At the U.S. House Science Committee, the relationship between Chairman Lamar Smith, R-San Antonio, and ranking member Eddie Bernice Johnson, D-Dallas, has gone from cordial but partisan to downright nasty.
The Texans are in a bitter dispute over Smith’s investigation of a science agency’s explanation of the “pause” in climate change, the apparent decline in the rate of global warming from 1998 to 2013 that government scientists say was based on faulty data.
In the most recent exchange of letters, Johnson objected to Smith’s subpoena of the National Oceanic and Atmospheric Administration for internal communications over climate change.
Johnson told Smith that “you never actually identified what it is you were claiming to investigate” and that his “aggressive” letters to NOAA amounted to accusing the agency of “engaging in climate science — i.e., doing their jobs.”
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Smith fired back in a scorching response that Johnson had “blind allegiance to the administration” and that Congress had to be able to investigate the executive branch. “You have even personally attacked me and my staff,” said Smith. “This type of personal attack makes it clear that you have no interest in being a trusted partner in conducting oversight.”
Johnson’s reaction: “I am actually at a loss for words. The chairman’s letter is a gross mischaracterization of the oversight work on this committee and the minority’s role in those efforts.”
Fort Worth gains a new voice in the state, now that Gov. Greg Abbott has named Mary Louise Albritton to Humanities Texas, the state affiliate of the National Endowment for the Humanities.
Albritton, a Fort Worth philanthropist and community volunteer, will help the group support public programs in literature, philosophy, history and other humanities disciplines.
“These programs strengthen Texas communities by cultivating the knowledge and judgment that representative democracy demands of its citizens,” according to a statement from Abbott’s office.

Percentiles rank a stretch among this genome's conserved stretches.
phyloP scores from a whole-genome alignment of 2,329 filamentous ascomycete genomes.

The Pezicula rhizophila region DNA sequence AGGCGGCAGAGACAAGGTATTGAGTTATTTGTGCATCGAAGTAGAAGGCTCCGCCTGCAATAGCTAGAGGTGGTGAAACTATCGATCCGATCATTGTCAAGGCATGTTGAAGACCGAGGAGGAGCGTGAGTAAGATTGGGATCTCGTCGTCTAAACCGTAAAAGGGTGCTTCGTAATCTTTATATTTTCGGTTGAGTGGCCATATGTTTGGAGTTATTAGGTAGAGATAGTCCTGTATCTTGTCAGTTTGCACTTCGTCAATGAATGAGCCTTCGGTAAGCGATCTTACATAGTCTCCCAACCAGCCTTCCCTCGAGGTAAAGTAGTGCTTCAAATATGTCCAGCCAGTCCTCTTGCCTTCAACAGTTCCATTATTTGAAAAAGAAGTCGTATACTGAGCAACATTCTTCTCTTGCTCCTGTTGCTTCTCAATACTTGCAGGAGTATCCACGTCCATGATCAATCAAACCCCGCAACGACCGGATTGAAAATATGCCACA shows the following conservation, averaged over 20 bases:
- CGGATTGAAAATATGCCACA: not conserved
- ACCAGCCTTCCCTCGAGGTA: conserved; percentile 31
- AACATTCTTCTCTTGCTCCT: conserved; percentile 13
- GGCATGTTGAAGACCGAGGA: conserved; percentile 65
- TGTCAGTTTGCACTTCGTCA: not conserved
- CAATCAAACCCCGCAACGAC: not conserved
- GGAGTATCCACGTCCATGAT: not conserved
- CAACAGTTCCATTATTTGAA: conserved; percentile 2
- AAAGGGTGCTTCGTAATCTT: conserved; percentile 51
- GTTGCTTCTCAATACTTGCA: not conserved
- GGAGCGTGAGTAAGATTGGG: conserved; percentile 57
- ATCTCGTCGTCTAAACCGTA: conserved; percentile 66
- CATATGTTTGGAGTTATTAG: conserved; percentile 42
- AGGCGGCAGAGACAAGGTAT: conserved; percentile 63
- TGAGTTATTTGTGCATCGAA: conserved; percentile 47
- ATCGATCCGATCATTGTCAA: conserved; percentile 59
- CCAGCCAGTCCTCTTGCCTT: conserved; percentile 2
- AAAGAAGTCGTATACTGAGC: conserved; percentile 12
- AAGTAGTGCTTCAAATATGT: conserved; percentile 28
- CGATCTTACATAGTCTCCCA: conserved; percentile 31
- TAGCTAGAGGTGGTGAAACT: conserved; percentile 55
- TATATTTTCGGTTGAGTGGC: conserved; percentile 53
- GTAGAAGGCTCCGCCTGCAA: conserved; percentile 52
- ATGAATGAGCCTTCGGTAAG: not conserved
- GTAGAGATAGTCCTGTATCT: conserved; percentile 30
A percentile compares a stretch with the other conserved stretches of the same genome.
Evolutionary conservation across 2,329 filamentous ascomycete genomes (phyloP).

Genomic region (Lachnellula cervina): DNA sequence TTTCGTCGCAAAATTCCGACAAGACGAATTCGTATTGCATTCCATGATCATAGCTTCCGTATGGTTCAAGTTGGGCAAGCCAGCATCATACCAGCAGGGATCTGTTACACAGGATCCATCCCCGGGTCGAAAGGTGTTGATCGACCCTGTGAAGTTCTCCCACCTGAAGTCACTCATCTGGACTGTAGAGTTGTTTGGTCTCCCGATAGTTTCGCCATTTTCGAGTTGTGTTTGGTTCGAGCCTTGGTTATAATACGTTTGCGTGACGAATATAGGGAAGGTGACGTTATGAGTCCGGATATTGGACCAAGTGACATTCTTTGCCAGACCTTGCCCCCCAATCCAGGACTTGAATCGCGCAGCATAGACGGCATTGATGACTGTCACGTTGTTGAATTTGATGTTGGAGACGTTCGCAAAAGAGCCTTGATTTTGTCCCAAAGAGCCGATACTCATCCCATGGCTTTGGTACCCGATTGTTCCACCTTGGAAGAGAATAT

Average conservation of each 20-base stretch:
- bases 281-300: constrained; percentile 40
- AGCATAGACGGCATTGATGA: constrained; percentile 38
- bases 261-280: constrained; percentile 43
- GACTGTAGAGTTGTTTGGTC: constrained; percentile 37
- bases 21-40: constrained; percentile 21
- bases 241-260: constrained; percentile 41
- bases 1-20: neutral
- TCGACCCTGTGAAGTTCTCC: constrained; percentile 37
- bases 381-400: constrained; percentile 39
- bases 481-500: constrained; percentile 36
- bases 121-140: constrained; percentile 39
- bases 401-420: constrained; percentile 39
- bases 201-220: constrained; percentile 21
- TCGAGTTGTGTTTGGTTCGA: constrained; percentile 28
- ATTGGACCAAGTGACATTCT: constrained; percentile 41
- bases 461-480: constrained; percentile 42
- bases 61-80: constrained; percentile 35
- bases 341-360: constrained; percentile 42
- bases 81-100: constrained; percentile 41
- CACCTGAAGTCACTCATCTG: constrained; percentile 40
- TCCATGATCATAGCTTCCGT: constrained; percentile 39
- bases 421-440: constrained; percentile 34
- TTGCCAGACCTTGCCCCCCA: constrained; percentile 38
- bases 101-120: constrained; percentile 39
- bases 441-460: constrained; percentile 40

Conflict of interest?
A controversial amendment to a transportation bill authored by U.S. Rep. Roger Williams, R-Austin, has prompted an inquiry by a public interest law group to the House ethics panels over rules on conflict of interest.
The amendment in the House-passed bill exempts loaners and rentals provided by auto dealers from a proposed law included in the Senate-passed bill forbidding the rental or loan of vehicles that are under recall.
The provision would still apply to rental car companies. Williams is a well-known Weatherford car dealer.
The nonpartisan Campaign Legal Center questions whether House rules are clear regarding a conflict of interest and if Williams asked the House Ethics Committee for guidance. The amendment is part of a bill being negotiated by conference committee.
“We urge the Office of Congressional Ethics and the House Ethics Committee to review for compliance with House ethics rules and standards actions taken by Rep. Roger Williams during House consideration of the transportation reauthorization legislation during which he offered an amendment that would benefit his own business,” said the center’s executive director, J. Gerald Hebert, and policy director, Meredith McGehee, in a letter to the committees.
J. Gerald Hebert is well known in Texas political circles as a lawyer representing Democrats in redistricting cases.
Williams recently responded to a question of whether there was a conflict of interest, noting there is no investigation against him.
“I chose to apply some common sense to legislation that specifically intended to further over regulate small businesses and increase burdens on Main Street while they are still trying to survive in this Obama economy,” Williams said.
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